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Jimmy Bradley and Danny Abrams build restaurants that are sort of like Banana Republic. The prices are reasonable, the look is cool (but not too trendy), their places are comfortable, and the style is right for any occasion. Laid back and effortlessly cool, these guys have made a name for themselves with feel-good dining spots like Red Cat, Mermaid Inn and The Harrison. Pace—peace in Italian—is their latest neighborhood restaurant and their first foray into the world of Italian cuisine. And once again they have achieved that rare restaurant trifecta—good vibe, friendly service, and immensely appealing food.Review By: Andrea Strong
Before you get to the dining room—a vast welcoming room with amber mirrors etched with Roman murals—you should make a pitstop at the bar for a cocktail and some snacks. Lit with golden low, golden lighting, you can chill out after a long day over a fierce selection of Italian-inspired cocktails and give your brain a nice break from reality. Bar manager Jim Meehan (who was last at Five Points) has created cocktails like Pantelleria (Plymouth Gin, Fresh Lime Juice, Orange Blossom Water, $9), the Fragola (Prosecco, Macerated Greenmarket Strawberries, $11), the Solstice (Stolichnaya, Punt e Mes, Cranberry Juice, Lucien Jacobs Crème de Cassis $10) and the Pace Wallbanger (Ketel One, Pellegrino Aranciata, Galliano, $11). The entire menu is available at the bar, but there's not need to sit down and eat, order up a few of the terrific paninis, a plate of salami and soppresatta, maybe a few crudos and just sit around drink and nibble, then drink and nibble some more, perhaps flirt shamelessly with your bar neighbors. Pause. Order another round. Repeat. What's nighttime for anyway?
After you are through with the bar, I'd encourage you to make a date to come back and stay for dinner in the expansive Roman-styled dining room and snuggle into the deep chocolate leather banquettes that line the walls. For starters, I'd ask Peter, the sommelier, to help choose a wine. His list is totally Italian and is filled with lots of rare gems from smaller regions, so I would feel free to enlist his help. He's really good at it. Once the wine is ordered, it's time to focus on food.
You'll want to start with some crudo, like the local bass with lemon and pickled onions—simple, bright and delicious—like sunshine on a clear day. Crudos can (and should) be followed by a selection of antipatsti (3 for $12) displayed on ceramic platters in the center of the room. The cippolini agrodolce—sweet circles of caramelized onions mixed with pickled onions—was brilliant—a spry tangle of sweet, sour and pungent flavors. There are other good options here as well like late-harvest radicchio with toasted bread crumbs and hard boiled egg, al dente string beans tossed with almonds, tomatoes and ricotta salata, a nice sharp jumble of brocolli rabe with potato, egg and onion, and simply roasted beets with lemon and herbs that could have used a bit more seasoning.
Chef Joey Campanaro, who was last executive chef at The Harrision, is quite gifted in the pasta department, so I would make sure to have some as a mid-course (they are served only in mid-course size, which is nice cause most of the time its too much food anyway), or one as an app, or order several for the table as entrées. Just make sure you don't skip the pastas. Of the bunch, there are a few not to miss—the agnolotti piemontese—triangular envelopes stuffed to pregnancy with pork and veal in an elegant sauce made from butter and sage that gets accented with the proper amount of acid (lemon) to lighten it up and give it some dimension ($13). I also liked the orecchiette anitra—ear-shaped pasta picked up with a meaty duck ragu, swept up with eggplant and assiago ($14). But my favorite pasta was the buccatini amatriciana ($12)—fat, perfectly cooked spaghetti-like noodles slathered in a lush, almost sexy sauce made from smoked pork and tomatoes. Yes, I think melted tomatoes tossed with smoked pork is sexy. You got a problem with that?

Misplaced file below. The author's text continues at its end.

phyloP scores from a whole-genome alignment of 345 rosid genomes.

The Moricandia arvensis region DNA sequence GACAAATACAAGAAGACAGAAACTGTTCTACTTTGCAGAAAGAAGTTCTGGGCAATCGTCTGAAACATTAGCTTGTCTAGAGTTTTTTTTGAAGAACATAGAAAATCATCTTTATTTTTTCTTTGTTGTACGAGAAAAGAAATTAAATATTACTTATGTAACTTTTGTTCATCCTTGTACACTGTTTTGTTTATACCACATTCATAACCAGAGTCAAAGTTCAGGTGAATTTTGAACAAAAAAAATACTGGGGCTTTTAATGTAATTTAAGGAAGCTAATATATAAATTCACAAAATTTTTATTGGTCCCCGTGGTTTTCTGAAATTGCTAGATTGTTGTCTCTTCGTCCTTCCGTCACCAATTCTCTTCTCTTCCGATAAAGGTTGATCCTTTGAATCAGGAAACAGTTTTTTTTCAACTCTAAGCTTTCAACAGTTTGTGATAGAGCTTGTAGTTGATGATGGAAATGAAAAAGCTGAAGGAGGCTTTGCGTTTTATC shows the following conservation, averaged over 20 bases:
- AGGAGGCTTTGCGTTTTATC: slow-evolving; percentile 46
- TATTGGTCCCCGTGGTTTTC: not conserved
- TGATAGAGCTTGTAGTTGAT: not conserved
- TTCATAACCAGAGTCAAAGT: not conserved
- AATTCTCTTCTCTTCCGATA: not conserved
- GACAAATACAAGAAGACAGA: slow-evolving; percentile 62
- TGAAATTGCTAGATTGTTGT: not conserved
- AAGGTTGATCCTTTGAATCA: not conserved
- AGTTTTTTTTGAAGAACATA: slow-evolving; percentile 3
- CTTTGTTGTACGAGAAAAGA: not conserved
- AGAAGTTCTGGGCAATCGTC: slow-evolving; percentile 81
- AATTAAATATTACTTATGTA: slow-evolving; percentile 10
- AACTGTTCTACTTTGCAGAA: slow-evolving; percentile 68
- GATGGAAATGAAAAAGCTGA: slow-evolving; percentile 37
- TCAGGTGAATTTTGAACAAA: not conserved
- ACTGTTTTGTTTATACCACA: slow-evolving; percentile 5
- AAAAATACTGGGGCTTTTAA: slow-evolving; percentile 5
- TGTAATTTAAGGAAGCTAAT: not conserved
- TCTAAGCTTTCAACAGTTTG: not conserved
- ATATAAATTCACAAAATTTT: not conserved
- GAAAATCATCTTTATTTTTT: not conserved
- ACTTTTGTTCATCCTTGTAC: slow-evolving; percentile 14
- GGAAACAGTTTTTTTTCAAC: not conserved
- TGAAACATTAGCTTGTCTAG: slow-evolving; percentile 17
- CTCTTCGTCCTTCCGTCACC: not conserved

The menu also includes a selection of paninis, which may seem odd as a dinner choice, but go for it. The menu offers about five kinds, and they are miraculously crusty sandwiches, pressed and griddled so the golden bread is really more of a crisp wafer prop for melting ingredients like roasted pork with tallegio and sweet onions ($11), or robiola and arugula ($12). Just order a few (perhaps while you are deciding on a wine), and pass them around the table. They'll be eaten, not to worry.
While much of the food at Pace is great, it is early on and the menu has its ups and downs. The sweetbreads with prosciuto and sage ($22) sounded great, but when they arrived, they were a bit spongy. The stuffed wild boar ($24) was nicely cooked, but it was forgettable, as was the rouget cooked in crazy water, that is no longer on the menu. Far better was the cacciucco—Italy's answer to Bouillabaisse (there are five fish in a classic caccuicco, one for every c in the dish's name)—served in a clay pot with peasant toast and aioli ($24). Sides ($7) like cauliflower roasted Sicilian style with fennel, onion and golden raisins, and bitter broccoli with lemon and chili, were terrific.
Room for dessert should be allotted. There are some fun one here from Larissa Raphael, who used to be the pastry chef at Judson Grill. I loved the zepolles ($7)—sugared fried dough fritters with plum jam and nutella, and the Affogato—a few scoops of homemade vanilla gelato studded with crushed amaretti cookies, served with a hot shot of espresso that you pour over the top, turning it into a great coffee milkshake-styled sundae. A bit messy, but quite yummy.
Entree Price: $20-25
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